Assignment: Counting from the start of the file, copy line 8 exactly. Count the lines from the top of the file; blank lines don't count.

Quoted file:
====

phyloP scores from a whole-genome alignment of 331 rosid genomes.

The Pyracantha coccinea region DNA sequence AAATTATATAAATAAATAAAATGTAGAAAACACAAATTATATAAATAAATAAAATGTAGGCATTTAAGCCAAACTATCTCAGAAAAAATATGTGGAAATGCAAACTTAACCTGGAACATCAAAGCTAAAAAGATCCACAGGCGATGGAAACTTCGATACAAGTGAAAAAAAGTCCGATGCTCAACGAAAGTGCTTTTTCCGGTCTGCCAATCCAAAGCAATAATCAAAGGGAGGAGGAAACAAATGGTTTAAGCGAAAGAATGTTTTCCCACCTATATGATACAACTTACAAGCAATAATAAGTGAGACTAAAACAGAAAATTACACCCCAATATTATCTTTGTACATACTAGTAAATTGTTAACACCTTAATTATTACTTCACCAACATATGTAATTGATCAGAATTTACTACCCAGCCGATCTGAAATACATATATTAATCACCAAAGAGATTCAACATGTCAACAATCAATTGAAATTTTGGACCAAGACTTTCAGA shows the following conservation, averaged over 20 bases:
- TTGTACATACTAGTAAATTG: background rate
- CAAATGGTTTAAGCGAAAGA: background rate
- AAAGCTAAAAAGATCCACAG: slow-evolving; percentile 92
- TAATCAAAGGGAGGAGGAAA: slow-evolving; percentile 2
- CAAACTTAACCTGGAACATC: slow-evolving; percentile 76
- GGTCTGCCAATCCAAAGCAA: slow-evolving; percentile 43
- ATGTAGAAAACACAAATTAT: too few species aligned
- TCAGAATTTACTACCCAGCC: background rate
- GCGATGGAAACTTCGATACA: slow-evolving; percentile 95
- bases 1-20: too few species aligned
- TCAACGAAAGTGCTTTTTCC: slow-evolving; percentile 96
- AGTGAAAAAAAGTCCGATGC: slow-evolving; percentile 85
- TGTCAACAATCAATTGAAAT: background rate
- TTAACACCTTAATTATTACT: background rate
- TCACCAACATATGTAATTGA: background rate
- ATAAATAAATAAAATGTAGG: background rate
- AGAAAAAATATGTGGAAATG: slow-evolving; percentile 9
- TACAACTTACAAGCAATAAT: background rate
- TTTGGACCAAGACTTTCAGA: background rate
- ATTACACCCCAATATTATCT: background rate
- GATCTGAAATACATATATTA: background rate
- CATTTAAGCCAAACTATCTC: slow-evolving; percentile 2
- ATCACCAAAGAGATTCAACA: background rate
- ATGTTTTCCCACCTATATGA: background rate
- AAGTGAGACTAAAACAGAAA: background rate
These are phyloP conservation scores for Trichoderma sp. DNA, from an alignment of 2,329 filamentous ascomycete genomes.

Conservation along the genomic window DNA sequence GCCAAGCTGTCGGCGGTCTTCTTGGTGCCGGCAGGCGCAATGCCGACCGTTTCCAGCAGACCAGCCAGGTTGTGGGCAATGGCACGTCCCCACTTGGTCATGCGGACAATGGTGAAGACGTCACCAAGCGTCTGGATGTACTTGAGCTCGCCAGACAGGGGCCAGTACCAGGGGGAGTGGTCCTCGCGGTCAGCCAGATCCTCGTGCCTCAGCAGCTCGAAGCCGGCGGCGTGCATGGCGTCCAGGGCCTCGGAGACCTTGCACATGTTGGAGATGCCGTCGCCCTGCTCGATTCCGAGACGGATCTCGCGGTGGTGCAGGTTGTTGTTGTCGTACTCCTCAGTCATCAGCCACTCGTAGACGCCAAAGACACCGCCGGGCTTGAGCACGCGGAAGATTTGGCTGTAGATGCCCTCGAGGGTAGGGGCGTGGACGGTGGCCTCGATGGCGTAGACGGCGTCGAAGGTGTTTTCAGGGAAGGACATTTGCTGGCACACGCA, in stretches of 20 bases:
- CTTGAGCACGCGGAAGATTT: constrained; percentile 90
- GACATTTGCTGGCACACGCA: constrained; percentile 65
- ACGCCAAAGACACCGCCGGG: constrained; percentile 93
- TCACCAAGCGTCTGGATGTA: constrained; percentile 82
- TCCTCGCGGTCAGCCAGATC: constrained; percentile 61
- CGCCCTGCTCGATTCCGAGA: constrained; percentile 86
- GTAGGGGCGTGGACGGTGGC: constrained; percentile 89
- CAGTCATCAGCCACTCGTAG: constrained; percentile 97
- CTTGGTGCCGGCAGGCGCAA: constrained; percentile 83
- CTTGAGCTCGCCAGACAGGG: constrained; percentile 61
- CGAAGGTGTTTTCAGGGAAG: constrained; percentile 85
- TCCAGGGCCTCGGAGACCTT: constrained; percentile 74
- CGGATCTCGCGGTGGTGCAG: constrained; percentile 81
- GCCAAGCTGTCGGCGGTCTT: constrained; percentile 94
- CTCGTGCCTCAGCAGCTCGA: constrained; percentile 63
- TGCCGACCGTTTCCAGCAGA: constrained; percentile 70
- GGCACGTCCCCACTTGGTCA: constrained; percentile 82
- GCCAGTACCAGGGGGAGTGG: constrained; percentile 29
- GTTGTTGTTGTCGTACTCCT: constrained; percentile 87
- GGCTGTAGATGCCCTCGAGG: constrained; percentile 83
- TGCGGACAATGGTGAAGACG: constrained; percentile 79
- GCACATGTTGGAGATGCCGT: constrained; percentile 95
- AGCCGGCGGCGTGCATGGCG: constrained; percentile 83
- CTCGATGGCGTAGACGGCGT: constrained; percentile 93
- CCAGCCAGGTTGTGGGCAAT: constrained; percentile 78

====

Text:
- GGTCTGCCAATCCAAAGCAA: slow-evolving; percentile 43